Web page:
The veterinarian will begin by performing a physical exam on your dog when you first arrive.  She will be able to take a proper look at every part of your dog and the symptoms he is suffering.  While she is examining him, she will also collect a history from you to gather any and all information relating to what your dog could possibly have gotten into before his symptoms began.  

If your dog is drooling excessively or displaying other symptoms of oral pain, if he will allow her, she will take special care when examining your dog’s mouth.  If your dog vomits while at the clinic, the veterinarian will examine the contents for any evidence as to what he might have ingested.  However, most dogs do not swallow this plant so it is unlikely anything will be found in the regurgitated contents.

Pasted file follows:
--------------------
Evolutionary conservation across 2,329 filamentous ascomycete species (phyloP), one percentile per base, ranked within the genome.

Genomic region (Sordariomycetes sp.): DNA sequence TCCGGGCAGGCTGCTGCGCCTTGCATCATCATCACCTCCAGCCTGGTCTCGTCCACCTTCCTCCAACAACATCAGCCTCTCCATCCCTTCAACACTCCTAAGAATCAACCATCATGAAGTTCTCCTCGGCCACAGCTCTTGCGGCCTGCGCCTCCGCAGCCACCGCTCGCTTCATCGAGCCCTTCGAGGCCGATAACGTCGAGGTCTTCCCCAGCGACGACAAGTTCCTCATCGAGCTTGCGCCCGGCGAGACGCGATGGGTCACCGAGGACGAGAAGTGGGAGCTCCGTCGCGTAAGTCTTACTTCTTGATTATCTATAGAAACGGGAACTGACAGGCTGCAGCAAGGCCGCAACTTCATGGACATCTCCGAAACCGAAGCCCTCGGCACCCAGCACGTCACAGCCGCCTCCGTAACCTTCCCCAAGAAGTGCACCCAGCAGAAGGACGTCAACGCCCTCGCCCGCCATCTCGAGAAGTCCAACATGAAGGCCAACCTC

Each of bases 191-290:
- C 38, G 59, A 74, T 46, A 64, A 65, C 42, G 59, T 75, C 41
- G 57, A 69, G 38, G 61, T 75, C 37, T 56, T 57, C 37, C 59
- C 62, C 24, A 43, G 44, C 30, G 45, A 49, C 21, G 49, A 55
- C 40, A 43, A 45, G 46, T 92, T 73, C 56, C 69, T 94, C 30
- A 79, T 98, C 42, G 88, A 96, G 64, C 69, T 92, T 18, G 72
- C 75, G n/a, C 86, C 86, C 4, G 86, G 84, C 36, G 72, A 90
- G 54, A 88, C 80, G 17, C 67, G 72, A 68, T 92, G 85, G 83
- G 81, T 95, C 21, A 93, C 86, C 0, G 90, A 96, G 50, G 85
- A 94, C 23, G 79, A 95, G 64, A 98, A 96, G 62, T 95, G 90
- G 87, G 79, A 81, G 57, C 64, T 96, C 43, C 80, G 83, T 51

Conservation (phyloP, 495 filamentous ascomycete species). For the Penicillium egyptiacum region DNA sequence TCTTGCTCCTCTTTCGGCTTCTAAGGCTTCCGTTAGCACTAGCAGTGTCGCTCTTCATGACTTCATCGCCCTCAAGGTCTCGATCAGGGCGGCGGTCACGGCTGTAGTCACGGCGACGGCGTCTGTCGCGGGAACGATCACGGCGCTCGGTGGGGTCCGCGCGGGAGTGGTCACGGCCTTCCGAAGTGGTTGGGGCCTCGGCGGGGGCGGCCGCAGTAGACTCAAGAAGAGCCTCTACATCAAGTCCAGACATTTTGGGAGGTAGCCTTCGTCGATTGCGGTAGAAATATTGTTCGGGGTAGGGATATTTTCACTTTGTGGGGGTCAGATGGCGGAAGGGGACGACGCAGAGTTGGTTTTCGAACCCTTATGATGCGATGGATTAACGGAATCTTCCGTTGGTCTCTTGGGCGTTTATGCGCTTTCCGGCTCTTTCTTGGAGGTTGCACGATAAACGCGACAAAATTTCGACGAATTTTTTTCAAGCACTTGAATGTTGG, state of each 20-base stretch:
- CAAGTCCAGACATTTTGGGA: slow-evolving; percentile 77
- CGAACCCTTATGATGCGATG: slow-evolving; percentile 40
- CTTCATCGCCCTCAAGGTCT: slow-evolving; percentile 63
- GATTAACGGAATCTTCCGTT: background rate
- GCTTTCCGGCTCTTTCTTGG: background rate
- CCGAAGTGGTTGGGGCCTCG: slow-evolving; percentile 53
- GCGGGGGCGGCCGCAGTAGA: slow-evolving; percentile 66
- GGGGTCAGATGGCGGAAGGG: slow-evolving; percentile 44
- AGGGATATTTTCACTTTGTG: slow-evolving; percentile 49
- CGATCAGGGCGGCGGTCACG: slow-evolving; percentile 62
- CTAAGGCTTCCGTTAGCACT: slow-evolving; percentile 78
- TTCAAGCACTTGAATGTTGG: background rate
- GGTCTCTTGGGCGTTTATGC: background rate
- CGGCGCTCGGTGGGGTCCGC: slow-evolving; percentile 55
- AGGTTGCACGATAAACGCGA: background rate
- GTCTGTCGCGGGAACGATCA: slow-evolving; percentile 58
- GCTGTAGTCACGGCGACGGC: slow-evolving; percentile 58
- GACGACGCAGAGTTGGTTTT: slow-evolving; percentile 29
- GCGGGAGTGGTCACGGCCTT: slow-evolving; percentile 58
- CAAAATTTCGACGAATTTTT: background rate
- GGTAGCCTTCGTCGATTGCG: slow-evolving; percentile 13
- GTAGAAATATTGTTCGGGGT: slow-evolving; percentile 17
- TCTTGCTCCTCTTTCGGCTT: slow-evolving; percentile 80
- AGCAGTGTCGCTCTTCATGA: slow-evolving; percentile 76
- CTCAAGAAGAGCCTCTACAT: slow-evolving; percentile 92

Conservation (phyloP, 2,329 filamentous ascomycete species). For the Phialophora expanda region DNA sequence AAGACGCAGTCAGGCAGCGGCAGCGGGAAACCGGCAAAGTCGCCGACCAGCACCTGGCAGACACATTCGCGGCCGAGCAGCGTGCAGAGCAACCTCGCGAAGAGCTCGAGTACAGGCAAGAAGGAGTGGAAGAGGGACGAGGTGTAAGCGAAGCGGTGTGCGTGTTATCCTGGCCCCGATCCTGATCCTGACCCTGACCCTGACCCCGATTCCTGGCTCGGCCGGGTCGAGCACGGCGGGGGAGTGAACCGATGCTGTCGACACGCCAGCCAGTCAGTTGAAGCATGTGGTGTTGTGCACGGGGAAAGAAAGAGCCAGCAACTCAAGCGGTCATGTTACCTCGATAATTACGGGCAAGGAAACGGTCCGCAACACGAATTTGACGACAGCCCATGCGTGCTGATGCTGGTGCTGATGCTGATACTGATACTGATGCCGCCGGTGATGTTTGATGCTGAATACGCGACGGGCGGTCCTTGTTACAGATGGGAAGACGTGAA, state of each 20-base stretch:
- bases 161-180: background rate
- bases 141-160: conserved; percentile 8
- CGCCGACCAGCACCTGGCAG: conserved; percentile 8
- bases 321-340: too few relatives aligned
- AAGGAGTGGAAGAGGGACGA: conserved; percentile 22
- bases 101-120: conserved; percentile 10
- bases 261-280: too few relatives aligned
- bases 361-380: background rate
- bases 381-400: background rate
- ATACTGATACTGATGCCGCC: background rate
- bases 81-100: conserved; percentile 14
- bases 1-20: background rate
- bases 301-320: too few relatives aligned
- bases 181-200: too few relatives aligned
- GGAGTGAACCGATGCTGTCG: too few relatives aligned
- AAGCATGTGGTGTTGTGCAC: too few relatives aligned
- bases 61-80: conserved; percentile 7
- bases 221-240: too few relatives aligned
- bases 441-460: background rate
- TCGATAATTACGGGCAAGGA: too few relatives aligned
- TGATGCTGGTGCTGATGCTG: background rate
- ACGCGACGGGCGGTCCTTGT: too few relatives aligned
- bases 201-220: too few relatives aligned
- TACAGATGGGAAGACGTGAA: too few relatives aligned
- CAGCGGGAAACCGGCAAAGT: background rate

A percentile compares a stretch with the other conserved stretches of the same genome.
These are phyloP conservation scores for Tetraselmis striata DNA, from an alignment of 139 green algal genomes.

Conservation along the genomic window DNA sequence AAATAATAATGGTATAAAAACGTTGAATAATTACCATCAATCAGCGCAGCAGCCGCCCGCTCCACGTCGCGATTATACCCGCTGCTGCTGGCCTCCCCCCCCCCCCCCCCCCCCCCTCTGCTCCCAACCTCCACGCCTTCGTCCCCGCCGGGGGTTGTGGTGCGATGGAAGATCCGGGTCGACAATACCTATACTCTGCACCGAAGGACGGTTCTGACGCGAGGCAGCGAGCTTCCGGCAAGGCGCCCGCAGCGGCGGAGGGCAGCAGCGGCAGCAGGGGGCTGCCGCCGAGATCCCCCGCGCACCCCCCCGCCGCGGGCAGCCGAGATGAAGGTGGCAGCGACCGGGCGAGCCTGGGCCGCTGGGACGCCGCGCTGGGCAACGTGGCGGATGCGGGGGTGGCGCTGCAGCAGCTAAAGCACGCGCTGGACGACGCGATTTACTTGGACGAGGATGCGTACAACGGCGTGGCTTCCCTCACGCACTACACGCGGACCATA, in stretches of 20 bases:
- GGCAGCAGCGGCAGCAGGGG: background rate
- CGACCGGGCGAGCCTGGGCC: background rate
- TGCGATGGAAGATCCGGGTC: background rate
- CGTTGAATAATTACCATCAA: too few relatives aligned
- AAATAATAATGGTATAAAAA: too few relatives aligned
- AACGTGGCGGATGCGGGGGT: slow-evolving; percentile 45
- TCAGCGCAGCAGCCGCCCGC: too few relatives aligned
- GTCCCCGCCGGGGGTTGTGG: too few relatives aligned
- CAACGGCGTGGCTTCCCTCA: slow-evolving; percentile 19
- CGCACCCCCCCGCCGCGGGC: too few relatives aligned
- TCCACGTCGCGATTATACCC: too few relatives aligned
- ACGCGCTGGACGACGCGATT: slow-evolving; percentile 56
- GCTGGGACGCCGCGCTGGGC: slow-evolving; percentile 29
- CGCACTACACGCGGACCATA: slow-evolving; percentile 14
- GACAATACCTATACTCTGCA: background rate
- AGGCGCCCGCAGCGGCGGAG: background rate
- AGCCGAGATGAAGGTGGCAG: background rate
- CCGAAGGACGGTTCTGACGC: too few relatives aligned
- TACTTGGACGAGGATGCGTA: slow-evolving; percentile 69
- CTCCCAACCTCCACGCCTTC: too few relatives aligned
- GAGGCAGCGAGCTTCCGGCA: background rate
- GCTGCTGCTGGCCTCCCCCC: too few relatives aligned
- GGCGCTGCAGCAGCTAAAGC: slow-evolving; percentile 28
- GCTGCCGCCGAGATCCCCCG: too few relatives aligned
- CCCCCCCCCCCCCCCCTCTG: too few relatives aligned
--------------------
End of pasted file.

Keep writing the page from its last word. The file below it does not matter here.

Lab work will be performed to give the veterinarian a broad look as to how the internal organs are tolerating the toxin.  A urinalysis will be performed to check your dog’s urine for any crystal formation indicating he swallowed some of the crystals. She will also run blood work in the form of a complete blood count (CBC) and chemistry panel to provide her with needed information for proper assessment.  If the veterinarian is concerned about dehydration, a packed cell volume (PCV) may be performed to determine hydration status.  

Depending on the appearance of your dog’s skin, the veterinarian may take a skin scraping sample.  This will allow her to look at it under the microscope and will then be able to check for a bacterial infection or external parasites.  

If you believe or witnessed your dog chewing on this plant before his symptoms developed, take a piece of it with you to the veterinarian’s office.  This will allow for proper and quicker identification of the plant your dog consumed and therefore the toxin it contains.